Container line orders scrubbers ahead of IMO sulphur cap

In anticipation of the tighter sulphur regulations imposed by the International Maritime Organisation (IMO), German container line, Hapag-Lloyd, has ordered 10  hybrid ready exhaust gas cleaning systems (EGCS)  for its Hamburg class vessels.

COO of Hapag-Lloyd, Anthony Firmin, said in a press statement the scrubbers would be gradually installed to the 13 000 TEU ships during 2019 and 2020, with all of the installations expected to be completed  before the end of 2020.

The retrofits will start in March 2019 when the first EGCS will be installed to the vessel Hamburg Express at Qingdao Beihai shipyard in China.

The IMO will, from 1 January 2020, impose regulations that limit the marine fuel sulphur emissions to 0.5%

“Using compliant low sulphur fuels is the key solution for Hapag-Lloyd. However, we want to make sure we test and make use of all relevant solutions, which is why we decided to also retrofit our Hamburg Class vessels with EGCS,” said Firmin.

Meanwhile the IMO is expecting "by far" the majority of the world's fleet to comply with its tighter sulphur emission standards in 2020, according to the IMO head of air pollution and energy efficiency, Edmund Hughes.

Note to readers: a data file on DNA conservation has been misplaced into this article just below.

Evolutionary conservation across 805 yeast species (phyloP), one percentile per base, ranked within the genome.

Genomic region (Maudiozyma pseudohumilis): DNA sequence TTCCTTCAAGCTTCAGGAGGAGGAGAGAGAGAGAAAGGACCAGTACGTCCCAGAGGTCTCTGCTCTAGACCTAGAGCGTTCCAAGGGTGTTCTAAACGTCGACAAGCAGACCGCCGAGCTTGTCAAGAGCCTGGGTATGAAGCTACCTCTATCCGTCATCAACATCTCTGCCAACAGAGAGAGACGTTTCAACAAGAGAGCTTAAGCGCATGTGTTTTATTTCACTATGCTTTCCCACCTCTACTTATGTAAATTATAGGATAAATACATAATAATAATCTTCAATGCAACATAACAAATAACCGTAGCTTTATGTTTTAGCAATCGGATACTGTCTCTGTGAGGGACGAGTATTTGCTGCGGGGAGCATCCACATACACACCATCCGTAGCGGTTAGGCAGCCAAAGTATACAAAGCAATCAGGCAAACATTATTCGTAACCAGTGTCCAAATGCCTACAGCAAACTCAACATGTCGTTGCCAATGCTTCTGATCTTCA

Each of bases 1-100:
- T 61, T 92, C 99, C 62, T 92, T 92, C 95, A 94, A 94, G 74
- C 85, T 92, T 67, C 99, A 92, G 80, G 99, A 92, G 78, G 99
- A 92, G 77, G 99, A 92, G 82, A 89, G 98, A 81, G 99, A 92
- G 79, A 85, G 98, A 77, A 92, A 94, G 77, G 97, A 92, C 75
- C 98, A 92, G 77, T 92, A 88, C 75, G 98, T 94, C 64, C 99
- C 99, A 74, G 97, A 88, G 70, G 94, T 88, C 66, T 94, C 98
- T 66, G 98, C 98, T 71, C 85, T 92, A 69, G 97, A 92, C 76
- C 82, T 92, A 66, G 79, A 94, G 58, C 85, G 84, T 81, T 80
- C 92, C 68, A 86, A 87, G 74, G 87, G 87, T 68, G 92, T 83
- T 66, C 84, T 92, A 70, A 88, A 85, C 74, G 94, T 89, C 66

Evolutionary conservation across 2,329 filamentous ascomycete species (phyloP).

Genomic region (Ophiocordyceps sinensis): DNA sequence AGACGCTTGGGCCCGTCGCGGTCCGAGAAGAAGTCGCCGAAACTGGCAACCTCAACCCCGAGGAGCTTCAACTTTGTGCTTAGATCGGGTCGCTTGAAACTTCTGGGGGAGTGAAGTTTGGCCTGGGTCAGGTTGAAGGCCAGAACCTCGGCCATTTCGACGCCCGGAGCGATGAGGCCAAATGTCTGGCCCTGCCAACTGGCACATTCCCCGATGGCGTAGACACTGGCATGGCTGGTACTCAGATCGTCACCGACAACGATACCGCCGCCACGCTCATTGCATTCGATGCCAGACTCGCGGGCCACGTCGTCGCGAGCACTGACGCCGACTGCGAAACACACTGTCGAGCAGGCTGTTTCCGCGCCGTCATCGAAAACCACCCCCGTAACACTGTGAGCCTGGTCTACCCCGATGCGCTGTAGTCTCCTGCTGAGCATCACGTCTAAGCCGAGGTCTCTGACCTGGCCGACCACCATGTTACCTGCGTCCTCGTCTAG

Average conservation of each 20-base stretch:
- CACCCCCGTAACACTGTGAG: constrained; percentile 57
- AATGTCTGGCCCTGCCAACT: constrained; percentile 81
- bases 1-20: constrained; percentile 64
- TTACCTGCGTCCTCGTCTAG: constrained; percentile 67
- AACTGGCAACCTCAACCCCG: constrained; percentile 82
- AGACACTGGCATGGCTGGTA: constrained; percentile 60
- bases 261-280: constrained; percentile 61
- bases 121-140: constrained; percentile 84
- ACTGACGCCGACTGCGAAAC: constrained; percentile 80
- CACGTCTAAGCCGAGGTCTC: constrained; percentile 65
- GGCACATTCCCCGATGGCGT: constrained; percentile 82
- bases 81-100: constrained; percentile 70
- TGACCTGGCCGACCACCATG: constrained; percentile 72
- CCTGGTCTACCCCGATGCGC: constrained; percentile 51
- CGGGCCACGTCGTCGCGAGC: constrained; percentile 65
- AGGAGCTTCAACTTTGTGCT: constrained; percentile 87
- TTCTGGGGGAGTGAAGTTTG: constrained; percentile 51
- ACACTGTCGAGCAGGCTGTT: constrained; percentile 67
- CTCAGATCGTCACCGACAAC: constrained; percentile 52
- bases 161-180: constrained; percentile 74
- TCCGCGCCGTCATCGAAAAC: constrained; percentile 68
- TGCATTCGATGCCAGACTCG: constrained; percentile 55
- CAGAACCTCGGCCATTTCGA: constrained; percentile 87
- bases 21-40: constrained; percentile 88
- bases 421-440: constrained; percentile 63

He pointed out that while some shipping companies might flout the new rules in the hope that their enforcement will be lax, the inconvenience of doing so may prevent this from being widespread.

"If you're not using compliant fuel you're creating bureaucratic barriers for yourself,” said Hughes, highlighting that 96% of the global fleet by tonnage was registered to a flag state that had signed up to MARPOL Annex VI -- the IMO document setting out its rules on air pollution from shipping .

“Vessels that do not comply could lose their international certification, preventing them from operating as a commercial trading vessel,” he said.

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